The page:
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Taxpayers need transparency and accountability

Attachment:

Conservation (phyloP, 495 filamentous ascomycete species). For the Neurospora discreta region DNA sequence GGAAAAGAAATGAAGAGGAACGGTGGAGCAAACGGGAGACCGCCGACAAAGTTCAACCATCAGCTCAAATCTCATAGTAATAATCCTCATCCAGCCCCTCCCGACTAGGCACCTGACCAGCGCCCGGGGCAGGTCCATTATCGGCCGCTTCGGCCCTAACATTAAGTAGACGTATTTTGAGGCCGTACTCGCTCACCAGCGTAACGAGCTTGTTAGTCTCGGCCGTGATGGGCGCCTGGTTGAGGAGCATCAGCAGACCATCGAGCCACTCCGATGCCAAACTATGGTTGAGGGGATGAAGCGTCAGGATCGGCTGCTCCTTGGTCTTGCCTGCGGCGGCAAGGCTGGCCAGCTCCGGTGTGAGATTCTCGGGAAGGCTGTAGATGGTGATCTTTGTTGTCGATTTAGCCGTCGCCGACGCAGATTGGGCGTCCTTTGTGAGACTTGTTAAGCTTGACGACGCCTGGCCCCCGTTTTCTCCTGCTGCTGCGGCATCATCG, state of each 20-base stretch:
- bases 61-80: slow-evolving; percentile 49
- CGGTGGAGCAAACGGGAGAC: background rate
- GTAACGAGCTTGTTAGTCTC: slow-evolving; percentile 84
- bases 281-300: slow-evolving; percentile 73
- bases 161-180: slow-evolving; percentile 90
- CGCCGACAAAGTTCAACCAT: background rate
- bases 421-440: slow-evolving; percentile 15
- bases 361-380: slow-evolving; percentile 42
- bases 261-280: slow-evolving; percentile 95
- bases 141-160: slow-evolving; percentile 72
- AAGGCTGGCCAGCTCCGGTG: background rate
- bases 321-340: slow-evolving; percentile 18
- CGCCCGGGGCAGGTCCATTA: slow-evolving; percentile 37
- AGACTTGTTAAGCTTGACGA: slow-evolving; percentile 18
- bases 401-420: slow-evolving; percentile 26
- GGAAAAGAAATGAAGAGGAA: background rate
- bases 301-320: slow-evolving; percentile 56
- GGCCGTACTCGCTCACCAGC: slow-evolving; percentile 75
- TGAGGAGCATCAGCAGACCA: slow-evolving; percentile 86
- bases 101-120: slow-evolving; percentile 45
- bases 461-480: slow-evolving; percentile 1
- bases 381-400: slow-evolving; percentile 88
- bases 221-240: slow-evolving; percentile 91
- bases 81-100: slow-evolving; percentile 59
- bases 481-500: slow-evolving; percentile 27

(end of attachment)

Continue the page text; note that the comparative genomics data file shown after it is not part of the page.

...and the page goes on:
As it has been reported for the last two years, officials in Cuyahoga County are under investigation for fraud and corruption.  Now it is the city of Cleveland which, according to a report by Chris Warren, the city's chief of regional development, has lost millions of dollars due to poor oversight of  federally funded Afford-A-Home loans program. The Plain Dealer found that the program allows the city of Cleveland to provide low-income buyers with down payment loans of up to $20,000. However, nearly half of the homes that were sold  between 2000 and 2007 had gone into foreclosure. The result is millions of dollars in loses for the city of Cleveland and the taxpayers. There is no investigation as to why loans were given to individuals who could not afford them.                                                                                                    The reaction to this report is more troubling than the losses suffered. Plain Dealer reports that Chris Warren will continue his review as he determines how the Community Development department that runs the housing activities in Cleveland can become more efficient.  There is no word of trying to find those who are responsible for the loss.                                                                                                                The City Councilman, Tony Brancatelli, on the other hand, does not take this issue seriously when he said " You're not going to stop corruption, but you can put in common- sense checks and balances so you can answer basic questions."   If an elected official does not fight  to stop corruption, why is he even elected at all?  There are other federally funded programs that are run by the city of Cleveland. What is happening to them? Do taxpayers fund these programs only to answer some basic questions? Taxpayers need more transparency and accountability. The Federal Government should check how the money is spent.

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